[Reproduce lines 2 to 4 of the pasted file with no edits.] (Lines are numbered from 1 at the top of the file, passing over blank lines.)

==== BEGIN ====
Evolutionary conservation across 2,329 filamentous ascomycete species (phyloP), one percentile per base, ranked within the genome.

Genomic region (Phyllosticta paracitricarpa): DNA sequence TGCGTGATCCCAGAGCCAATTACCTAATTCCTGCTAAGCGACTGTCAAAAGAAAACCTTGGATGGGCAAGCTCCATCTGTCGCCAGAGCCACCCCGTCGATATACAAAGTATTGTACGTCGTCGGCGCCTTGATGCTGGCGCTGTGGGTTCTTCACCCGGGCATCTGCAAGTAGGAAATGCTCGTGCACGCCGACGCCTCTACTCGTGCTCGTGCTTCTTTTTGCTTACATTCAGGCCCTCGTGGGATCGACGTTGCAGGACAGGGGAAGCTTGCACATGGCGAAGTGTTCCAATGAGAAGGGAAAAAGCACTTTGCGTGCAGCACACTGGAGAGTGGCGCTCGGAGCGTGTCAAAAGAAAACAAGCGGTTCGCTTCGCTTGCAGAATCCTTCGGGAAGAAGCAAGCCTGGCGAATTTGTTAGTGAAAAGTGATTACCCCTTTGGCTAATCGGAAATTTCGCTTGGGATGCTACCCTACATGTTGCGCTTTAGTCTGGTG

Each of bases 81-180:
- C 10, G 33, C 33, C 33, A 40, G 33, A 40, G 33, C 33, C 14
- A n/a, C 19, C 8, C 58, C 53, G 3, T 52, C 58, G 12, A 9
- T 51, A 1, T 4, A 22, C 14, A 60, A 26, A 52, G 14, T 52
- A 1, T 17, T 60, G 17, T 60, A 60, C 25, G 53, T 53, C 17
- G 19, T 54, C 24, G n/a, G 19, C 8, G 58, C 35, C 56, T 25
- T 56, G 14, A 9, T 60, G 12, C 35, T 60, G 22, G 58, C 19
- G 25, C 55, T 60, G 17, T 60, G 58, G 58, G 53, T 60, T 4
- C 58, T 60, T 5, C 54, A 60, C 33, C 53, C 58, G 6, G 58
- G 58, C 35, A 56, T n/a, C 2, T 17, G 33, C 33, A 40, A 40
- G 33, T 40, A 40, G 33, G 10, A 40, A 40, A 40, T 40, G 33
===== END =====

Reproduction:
Genomic region (Phyllosticta paracitricarpa): DNA sequence TGCGTGATCCCAGAGCCAATTACCTAATTCCTGCTAAGCGACTGTCAAAAGAAAACCTTGGATGGGCAAGCTCCATCTGTCGCCAGAGCCACCCCGTCGATATACAAAGTATTGTACGTCGTCGGCGCCTTGATGCTGGCGCTGTGGGTTCTTCACCCGGGCATCTGCAAGTAGGAAATGCTCGTGCACGCCGACGCCTCTACTCGTGCTCGTGCTTCTTTTTGCTTACATTCAGGCCCTCGTGGGATCGACGTTGCAGGACAGGGGAAGCTTGCACATGGCGAAGTGTTCCAATGAGAAGGGAAAAAGCACTTTGCGTGCAGCACACTGGAGAGTGGCGCTCGGAGCGTGTCAAAAGAAAACAAGCGGTTCGCTTCGCTTGCAGAATCCTTCGGGAAGAAGCAAGCCTGGCGAATTTGTTAGTGAAAAGTGATTACCCCTTTGGCTAATCGGAAATTTCGCTTGGGATGCTACCCTACATGTTGCGCTTTAGTCTGGTG

Each of bases 81-180:
- C 10, G 33, C 33, C 33, A 40, G 33, A 40, G 33, C 33, C 14